Christopher Norton’s ‘Pacific Preludes’

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One of the highlights of last year, in my view, was the publication of Christopher Norton’s outstanding Eastern Preludes Collection, which I reviewed here.

Eastern Preludes continued a series of piano solo collections for the intermediate-to-advanced level pianist, which already included the best-selling Jazz PreludesCountry PreludesRock Preludes and Latin Preludes collections – so naturally I wondered what might come next.

And here it is: The Christopher Norton Pacific Preludes Collection, comprising 14 brand new compositions suitable for intermediate to advanced players (around UK Grades 6-8).

Publishers Boosey & Hawkes welcome us to:

“Embark on a voyage of discovery with this captivating collection of 14 new Pacific Preludes from the creator of Microjazz, inspired by traditional music from the shores of the world’s largest ocean.
Explore the rich and varied musical landscape of the Pacific Rim as each Prelude weaves together native themes from countries including Australia, China, Peru, New Zealand and the United States of America with Christopher Norton’s characteristically innovative popular musical styles.”

The Publication

The overall format of Pacific Preludes matches that of the Eastern Preludes Collection previously reviewed. A vivid and appealing cover whets the appetite for the cornucopia within.


Each piece is headed by a miniature world map identifying the whereabouts of the country taking the spotlight. There is a larger map across a two-page spread at the rear of the book, also highlighting the many countries that are musically represented. Translations of piece titles and references to their melodic origins point to the source material for Christopher’s new compositions, with helpful footnotes giving additional information where necessary.

The notation itself is superbly engraved, well spaced, and pristine throughout. Minimal fingering is included, as one would expect for pieces at this level.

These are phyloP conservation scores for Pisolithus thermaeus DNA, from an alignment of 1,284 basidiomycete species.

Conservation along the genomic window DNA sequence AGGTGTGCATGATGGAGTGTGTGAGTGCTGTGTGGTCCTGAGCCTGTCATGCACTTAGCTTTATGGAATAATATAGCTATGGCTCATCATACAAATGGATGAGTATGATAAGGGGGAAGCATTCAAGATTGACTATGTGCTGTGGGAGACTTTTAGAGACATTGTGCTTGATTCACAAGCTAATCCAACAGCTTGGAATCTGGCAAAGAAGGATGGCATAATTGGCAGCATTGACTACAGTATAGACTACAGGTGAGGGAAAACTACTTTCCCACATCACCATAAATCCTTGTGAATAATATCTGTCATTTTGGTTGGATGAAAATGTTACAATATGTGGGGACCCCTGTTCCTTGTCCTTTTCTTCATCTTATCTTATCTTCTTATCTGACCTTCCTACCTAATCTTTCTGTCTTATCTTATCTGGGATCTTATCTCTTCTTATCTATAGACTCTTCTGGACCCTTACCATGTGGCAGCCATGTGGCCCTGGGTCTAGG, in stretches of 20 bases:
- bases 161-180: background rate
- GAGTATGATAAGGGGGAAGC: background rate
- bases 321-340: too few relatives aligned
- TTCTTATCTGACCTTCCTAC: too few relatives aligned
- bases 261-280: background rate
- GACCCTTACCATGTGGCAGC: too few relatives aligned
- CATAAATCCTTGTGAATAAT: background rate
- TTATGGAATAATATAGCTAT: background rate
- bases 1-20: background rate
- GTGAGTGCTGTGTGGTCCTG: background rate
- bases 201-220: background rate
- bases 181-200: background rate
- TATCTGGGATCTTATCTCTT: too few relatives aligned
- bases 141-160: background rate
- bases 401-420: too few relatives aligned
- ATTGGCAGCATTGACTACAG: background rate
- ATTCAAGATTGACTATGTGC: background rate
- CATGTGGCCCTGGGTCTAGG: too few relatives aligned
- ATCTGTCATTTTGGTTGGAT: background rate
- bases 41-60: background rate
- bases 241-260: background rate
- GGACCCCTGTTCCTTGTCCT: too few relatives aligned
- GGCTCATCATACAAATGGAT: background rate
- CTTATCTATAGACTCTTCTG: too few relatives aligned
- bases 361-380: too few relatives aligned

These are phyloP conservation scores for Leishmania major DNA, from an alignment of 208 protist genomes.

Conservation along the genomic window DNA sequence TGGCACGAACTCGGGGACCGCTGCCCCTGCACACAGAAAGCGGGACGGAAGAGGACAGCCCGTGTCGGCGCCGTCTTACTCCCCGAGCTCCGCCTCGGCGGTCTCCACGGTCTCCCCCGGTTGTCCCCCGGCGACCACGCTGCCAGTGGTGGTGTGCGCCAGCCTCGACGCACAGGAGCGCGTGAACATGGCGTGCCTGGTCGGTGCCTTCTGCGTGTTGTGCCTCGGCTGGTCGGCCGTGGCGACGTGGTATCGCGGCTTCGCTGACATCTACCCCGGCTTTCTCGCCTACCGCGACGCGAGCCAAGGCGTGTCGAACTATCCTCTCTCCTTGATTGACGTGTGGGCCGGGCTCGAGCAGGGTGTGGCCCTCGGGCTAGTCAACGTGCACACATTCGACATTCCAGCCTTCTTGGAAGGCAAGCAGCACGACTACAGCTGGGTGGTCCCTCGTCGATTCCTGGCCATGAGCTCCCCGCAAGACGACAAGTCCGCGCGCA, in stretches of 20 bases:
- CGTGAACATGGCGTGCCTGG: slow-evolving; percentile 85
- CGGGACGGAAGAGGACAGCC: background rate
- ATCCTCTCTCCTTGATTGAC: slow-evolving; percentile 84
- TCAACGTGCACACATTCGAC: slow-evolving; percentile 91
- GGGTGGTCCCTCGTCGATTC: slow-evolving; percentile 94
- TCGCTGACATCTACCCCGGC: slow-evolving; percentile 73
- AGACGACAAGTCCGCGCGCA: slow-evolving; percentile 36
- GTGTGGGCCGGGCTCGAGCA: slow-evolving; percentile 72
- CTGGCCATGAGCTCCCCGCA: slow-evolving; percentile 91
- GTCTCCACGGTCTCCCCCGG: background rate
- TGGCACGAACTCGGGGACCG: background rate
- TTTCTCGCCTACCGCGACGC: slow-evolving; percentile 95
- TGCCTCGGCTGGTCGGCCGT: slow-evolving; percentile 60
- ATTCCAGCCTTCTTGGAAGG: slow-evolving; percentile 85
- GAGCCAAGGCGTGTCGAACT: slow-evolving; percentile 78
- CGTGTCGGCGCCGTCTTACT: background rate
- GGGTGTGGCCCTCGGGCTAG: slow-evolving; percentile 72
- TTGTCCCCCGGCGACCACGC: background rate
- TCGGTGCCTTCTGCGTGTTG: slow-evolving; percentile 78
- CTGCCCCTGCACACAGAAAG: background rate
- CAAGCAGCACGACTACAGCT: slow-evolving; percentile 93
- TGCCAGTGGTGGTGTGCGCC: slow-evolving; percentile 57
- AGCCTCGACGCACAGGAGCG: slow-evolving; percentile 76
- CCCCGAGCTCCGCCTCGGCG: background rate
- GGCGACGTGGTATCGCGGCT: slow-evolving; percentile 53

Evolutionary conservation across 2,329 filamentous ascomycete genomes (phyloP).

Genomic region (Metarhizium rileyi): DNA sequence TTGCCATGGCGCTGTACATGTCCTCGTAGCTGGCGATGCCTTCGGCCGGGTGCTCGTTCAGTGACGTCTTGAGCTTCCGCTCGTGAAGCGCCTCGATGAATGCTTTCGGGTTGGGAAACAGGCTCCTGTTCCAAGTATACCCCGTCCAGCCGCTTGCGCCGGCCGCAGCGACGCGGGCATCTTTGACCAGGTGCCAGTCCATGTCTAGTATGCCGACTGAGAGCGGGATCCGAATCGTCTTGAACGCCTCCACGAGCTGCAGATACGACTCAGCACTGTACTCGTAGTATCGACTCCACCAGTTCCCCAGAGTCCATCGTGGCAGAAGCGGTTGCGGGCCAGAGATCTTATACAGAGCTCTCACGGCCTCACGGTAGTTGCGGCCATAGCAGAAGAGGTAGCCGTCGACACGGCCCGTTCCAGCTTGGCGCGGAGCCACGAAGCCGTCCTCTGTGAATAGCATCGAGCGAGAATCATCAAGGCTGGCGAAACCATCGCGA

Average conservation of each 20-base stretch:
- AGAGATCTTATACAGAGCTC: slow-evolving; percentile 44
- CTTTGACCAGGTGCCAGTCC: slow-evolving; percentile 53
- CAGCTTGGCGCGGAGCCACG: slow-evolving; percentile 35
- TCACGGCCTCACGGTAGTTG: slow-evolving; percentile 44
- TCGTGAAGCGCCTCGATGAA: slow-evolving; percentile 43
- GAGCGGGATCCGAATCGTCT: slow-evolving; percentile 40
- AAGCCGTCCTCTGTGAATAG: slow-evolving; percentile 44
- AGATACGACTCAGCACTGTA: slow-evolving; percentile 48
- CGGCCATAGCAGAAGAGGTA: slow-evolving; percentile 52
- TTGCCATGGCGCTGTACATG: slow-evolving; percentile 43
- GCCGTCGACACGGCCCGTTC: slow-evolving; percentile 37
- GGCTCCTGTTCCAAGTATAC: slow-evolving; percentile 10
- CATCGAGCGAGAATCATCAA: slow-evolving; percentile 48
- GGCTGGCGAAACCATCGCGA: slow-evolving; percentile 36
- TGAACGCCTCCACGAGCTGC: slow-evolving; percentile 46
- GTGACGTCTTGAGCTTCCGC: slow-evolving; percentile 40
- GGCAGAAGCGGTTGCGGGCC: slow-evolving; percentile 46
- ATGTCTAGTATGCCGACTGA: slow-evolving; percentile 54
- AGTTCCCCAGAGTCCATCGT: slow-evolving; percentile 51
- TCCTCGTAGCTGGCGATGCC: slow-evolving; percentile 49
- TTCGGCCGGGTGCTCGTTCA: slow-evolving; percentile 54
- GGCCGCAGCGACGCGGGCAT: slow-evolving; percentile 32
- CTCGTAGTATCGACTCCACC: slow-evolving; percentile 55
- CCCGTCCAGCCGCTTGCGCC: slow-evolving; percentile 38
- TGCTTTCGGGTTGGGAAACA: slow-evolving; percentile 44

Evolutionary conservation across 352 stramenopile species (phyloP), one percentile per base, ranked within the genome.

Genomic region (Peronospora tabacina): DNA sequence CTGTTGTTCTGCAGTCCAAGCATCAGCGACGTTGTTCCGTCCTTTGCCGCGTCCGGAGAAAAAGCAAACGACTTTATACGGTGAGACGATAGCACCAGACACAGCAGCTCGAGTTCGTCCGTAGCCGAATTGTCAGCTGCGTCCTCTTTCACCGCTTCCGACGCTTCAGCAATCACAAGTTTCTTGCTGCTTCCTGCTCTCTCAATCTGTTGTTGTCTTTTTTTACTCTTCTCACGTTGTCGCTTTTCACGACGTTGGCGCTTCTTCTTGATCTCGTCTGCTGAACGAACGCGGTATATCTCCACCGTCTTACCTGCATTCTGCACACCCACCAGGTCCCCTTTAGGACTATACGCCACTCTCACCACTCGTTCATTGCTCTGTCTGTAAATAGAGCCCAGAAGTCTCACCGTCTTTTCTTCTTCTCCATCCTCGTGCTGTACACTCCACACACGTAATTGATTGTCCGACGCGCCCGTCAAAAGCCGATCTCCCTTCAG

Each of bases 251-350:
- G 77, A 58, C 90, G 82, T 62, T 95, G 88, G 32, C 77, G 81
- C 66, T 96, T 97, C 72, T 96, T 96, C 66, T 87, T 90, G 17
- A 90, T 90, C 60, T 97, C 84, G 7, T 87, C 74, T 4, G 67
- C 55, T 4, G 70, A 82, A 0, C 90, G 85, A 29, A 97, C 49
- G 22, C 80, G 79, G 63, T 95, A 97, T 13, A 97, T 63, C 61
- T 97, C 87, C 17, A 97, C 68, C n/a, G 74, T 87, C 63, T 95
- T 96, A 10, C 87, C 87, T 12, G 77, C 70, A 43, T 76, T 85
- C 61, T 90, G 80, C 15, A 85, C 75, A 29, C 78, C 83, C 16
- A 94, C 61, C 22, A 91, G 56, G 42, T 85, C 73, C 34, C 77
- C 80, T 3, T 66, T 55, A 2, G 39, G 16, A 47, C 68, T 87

Inside the back cover there is a plastic wallet containing a CD recording of the full collection, performed once again by the superb session pianist Iain Farrington.

As with Eastern Preludes the CD recording is outstanding, with a warm up-front piano sound beautifully captured. Iain Farrington clearly has an affinity for the music here, and I would highly recommend listening to his performances to aid the process of properly understanding the rhythmic emphasis and style required in these piece.

As with Eastern Preludes, I have found myself listening to the recording many times purely for pleasure – it’s fab! And as you read on, you can also listen right here, and right now, because the full CD has been generously made available by Christopher on his SoundCloud page:

The 14 Pieces

If Eastern Preludes served to improve our geography – both literal and cultural – of the Asian continent, Pacific Preludes reminds us just how huge the Pacific Ocean really is!

And it is quickly apparent that the wealth and range of indigenous music from these countries with Pacific coastlines – spread across four continents, no less – has proved a fertile inspiration for this most popular of contemporary composers.

Here’s the full list of pieces and countries included:

  • Aching (Lullaby) – Philippines
  • Cielito Lindo (My sweet love) = Mexico
  • El Guapango Chorotega (Native dance on word) – Honduras
  • La Trastrasera (Chilean dance) – Chile
  • Mi Palomita (My little dove) – Peru